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As the job title suggests, working in construction as a lifting equipment inspector involves assessing, repairing and servicing lifting machinery.

Average salaries are in the region of £25,000.00 to £35,000.00. Salaries will vary depending on location / employer

Career Profile

As the job title suggests, working in construction as a lifting equipment inspector involves assessing, repairing and servicing lifting machinery.

What they do

As a Lifting Equipment Inspector/Examiner, you’ll get the opportunity to travel between different sites and workshops to work on common bits of construction kit. This includes cranes, hoists and telehandlers.

But there is a lot more to the role than that. There'll be times when you'll be working in a fast-paced office environment completing administration work, so attention to detail is important for this kind of role. 

By helping to keep your fellow construction workers out of harm’s way, you’ll play a vital part in the completion of all different kinds of projects.

For this job, the essential skills you need are:

  • Excellent knowledge of health and safety requirements
  • Passion for machinery and the technical aspects of the industry
  • Able to pick up new systems quickly that may be very technical
  • High level of organisation and commitment to your work
  • Good knowledge of inspection and testing techniques with regard to different types of lifting equipment
  • In-depth understanding of general engineering
  • Experience of carrying out method statements and risk assessments
  • Excellent personal organisational skills
  • Attention to detail and accuracy when completing inspection and examination testing paperwork
  • Commitment and punctuality

You’ll be on call to handle a range of tests, inspections and assessments, all sometimes commonly referred to as verification tasks. This is one of the most responsible jobs in the industry, as you have people's safety to consider when checking equipment.

Typically tasks include:

  • General lifting accessories, including chain slings, webbing slings and wire rope slings
  • Bespoke lifting and handling equipment
  • Manually operated lifting equipment such as chain hoists, wire rope, lifting and pulling machines and beam trolleys
  • Power operated lifting equipment (including but not limited to electric, pneumatic, and hydraulic powered systems, powered winches, etc)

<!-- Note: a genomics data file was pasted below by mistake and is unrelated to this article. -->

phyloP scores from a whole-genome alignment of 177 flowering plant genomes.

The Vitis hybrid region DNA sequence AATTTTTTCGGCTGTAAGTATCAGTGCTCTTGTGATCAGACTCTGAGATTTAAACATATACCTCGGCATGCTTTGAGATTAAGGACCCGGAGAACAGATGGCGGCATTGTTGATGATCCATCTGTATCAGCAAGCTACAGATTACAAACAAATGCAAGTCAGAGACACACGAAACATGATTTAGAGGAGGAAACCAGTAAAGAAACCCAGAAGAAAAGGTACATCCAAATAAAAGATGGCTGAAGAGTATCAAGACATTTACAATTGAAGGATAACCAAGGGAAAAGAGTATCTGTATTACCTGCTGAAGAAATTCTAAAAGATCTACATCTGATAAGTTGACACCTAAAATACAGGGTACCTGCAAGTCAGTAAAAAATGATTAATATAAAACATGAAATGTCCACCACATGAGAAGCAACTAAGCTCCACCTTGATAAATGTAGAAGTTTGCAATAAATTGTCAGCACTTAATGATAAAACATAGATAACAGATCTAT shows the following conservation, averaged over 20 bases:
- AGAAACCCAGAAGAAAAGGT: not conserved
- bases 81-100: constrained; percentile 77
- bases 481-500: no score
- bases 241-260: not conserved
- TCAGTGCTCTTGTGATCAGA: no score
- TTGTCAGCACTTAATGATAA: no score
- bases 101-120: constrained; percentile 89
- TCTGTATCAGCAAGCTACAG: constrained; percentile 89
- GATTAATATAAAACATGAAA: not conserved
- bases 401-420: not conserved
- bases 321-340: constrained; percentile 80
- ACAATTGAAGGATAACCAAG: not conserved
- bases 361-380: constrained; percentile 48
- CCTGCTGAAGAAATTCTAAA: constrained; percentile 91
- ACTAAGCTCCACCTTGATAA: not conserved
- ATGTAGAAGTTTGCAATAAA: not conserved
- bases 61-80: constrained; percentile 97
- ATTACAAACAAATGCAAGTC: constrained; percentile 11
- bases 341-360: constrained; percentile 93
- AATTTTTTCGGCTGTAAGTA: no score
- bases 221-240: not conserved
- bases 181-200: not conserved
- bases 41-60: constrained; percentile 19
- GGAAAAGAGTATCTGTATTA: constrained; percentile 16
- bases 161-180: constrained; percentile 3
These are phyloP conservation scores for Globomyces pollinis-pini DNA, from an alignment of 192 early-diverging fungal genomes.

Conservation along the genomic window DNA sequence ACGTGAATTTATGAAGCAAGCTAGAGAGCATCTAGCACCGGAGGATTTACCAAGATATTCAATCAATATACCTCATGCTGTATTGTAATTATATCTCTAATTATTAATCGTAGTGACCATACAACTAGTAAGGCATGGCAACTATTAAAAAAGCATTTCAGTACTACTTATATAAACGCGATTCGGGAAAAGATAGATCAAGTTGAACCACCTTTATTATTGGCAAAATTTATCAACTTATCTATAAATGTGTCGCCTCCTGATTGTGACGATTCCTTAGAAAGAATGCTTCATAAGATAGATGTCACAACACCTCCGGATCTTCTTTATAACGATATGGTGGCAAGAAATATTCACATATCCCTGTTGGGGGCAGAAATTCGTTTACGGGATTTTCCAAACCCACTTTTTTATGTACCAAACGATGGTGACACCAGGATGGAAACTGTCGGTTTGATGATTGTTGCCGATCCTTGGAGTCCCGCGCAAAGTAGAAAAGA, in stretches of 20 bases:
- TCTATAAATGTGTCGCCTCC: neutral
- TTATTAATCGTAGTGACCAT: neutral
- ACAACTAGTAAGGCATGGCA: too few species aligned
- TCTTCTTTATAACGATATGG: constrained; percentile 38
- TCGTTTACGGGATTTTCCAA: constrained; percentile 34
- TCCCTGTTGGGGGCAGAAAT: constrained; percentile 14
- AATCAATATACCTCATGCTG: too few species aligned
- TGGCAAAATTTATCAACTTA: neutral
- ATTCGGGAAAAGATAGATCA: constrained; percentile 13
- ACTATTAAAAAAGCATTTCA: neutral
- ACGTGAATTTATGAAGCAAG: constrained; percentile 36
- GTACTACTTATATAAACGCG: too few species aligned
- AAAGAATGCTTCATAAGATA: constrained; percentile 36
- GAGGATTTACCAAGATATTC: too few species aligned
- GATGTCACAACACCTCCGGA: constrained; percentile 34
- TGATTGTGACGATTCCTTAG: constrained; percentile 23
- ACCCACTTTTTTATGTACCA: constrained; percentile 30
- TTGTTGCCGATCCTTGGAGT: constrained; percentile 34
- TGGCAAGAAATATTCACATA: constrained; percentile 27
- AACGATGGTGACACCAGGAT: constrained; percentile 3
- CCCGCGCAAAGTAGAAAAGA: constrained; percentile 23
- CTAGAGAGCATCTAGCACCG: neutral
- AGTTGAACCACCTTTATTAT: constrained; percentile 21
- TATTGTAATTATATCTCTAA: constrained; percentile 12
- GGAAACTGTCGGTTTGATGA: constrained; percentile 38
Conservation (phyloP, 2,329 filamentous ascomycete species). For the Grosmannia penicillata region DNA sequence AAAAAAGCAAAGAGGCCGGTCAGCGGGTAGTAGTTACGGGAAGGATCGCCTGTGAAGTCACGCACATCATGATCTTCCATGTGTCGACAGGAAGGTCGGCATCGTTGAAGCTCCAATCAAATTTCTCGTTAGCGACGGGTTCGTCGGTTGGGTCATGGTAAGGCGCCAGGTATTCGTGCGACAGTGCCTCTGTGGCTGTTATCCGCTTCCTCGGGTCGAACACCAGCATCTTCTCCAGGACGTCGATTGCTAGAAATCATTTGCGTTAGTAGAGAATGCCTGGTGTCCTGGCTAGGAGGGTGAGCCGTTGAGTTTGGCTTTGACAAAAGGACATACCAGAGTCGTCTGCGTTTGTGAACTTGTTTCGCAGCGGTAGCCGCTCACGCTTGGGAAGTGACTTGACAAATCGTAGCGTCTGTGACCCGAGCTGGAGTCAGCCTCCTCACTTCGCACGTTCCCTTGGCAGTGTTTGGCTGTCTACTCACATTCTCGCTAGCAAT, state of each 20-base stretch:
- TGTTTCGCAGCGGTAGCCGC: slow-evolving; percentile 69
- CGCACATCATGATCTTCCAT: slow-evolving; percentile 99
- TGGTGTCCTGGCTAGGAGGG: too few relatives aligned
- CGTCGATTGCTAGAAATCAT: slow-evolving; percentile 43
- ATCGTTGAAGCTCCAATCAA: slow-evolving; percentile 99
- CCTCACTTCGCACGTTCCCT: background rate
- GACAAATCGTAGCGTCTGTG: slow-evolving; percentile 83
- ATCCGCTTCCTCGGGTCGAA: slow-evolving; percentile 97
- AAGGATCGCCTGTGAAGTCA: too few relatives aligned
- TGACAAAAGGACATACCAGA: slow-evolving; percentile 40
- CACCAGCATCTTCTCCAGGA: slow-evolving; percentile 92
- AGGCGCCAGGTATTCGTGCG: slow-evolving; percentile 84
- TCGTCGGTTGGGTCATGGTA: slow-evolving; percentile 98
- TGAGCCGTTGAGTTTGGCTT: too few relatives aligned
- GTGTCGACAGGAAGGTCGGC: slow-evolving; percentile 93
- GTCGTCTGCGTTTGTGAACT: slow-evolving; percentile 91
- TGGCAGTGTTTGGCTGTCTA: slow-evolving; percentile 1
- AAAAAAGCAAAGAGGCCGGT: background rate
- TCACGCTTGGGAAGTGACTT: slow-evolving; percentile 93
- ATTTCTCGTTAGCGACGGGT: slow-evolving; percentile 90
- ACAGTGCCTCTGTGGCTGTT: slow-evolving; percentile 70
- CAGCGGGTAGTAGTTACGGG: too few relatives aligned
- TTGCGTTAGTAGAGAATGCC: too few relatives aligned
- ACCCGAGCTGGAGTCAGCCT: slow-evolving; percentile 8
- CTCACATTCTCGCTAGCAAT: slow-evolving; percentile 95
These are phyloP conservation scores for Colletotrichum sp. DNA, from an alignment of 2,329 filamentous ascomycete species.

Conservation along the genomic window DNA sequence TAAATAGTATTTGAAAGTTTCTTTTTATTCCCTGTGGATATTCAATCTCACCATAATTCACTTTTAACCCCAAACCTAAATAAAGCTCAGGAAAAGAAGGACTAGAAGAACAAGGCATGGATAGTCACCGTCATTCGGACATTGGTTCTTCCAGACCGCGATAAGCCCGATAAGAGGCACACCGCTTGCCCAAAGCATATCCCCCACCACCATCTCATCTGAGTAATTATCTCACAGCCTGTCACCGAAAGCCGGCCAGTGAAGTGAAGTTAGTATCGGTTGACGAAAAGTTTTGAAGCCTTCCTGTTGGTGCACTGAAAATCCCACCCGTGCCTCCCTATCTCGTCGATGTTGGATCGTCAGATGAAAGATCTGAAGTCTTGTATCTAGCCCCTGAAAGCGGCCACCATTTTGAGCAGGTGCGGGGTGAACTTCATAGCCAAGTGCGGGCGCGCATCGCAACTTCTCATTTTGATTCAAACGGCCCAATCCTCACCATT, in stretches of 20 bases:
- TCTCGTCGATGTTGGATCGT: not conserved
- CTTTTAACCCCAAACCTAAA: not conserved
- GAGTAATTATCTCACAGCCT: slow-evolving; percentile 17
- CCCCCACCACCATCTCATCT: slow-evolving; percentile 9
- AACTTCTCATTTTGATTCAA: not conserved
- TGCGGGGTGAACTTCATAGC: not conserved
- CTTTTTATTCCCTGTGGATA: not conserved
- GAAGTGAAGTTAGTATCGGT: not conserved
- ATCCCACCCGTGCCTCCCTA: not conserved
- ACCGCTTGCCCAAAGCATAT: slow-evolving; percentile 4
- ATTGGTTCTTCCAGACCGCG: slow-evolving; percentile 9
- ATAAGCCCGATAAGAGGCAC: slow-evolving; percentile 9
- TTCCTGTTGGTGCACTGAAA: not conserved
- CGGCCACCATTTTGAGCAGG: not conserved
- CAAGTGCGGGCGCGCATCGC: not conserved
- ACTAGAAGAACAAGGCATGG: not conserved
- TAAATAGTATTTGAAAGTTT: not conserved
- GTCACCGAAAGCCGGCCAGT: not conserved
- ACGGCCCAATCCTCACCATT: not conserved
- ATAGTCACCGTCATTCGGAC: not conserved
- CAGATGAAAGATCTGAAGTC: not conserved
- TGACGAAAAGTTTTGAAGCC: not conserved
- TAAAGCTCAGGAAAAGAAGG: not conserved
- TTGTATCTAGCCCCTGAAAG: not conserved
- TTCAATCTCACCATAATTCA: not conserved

• Runway beams and light crane structures
  • Electric overhead travelling cranes
  • Offshore cargo carrying units
  • Mobile crane examination
  • Carrying out inspection and testing work to industry specifications, whether on site or in workshops
  • Completing necessary paperwork in line with set procedures and industry      specifications
  • Assisting with repairs and servicing of lifting equipment where required
  • Adhering to regulations surrounding health and safety, quality and environmental protection

How much experience do I need for this job?

Many construction companies will ask for their lifting equipment inspectors to have a minimum of five years’ experience. During this time, you'll have built up an exemplary knowledge of the industry standards relating to a range of equipment.

Hours & Salary

  • Average salaries could be in the region of £25,000, and could climb as high as £35,000

Salaries depend on location, employer and your level of experience. 

In a full-time position, lifting equipment inspectors usually work between 35 and 40 hours per week. There may be time where you'll need to work longer hours, if you need to do some overtime or cover other staff. Many positions will also require working at weekends and on Bank Holidays.


Take our Personality Quiz to find out which career in construction is right for you.

Qualifications & Training

What qualifications or subjects do I need for this role?

For this role, you’ll need to gain industry-standard qualifications from the Lifting Equipment Engineers Association (LEEA).

Who is LEEA?

LEEA are responsible for training new lifting equipment engineers, as well as setting standards and providing health and safety information. They offer qualifications, ranging from the Part 1 Entrance certificate, the basic level training course, to the Mobile Crane Examination Diploma (a more specialised award for those examining mobile telescoping cranes).

What other qualifications do I need for this role?

  • Lifting Equipment General Diploma - a more hands-on course designed to back up the theoretical knowledge of lifting accessories
  • Lifting Machines Manual Diploma - this covers specific equipment such as level hoists, hand-chain hoists and pulleys
  • LEEA Lifting Machines Power Diploma
  • LEEA Runways and Light Crane Structures Diploma     

Want to find out more?

Try our Matching Service for work experience opportunities in your local area, with new opportunities being added on a regualr basis. 

Looking for a vacancy?

Here are some construction vacancy websites you may find useful: 

Indeed Job search

UK Jobs Network

Universal Jobsmatch

The number of jobs vacancies related to your preferred job role may vary daily, as these are external websites. Check regularly to see new opportunities as they are posted.


Career trends and forecasts

1730 additional staff needed

The UK construction industry will need an additional 1,730 other construction professionals and technical staff (which includes lifting equipment inspectors/examiners) to meet demand every year from 2016 until 2020, according to the latest Construction Skills Network research (LMI). The majority of the demand for these construction jobs in the UK will be in Scotland.

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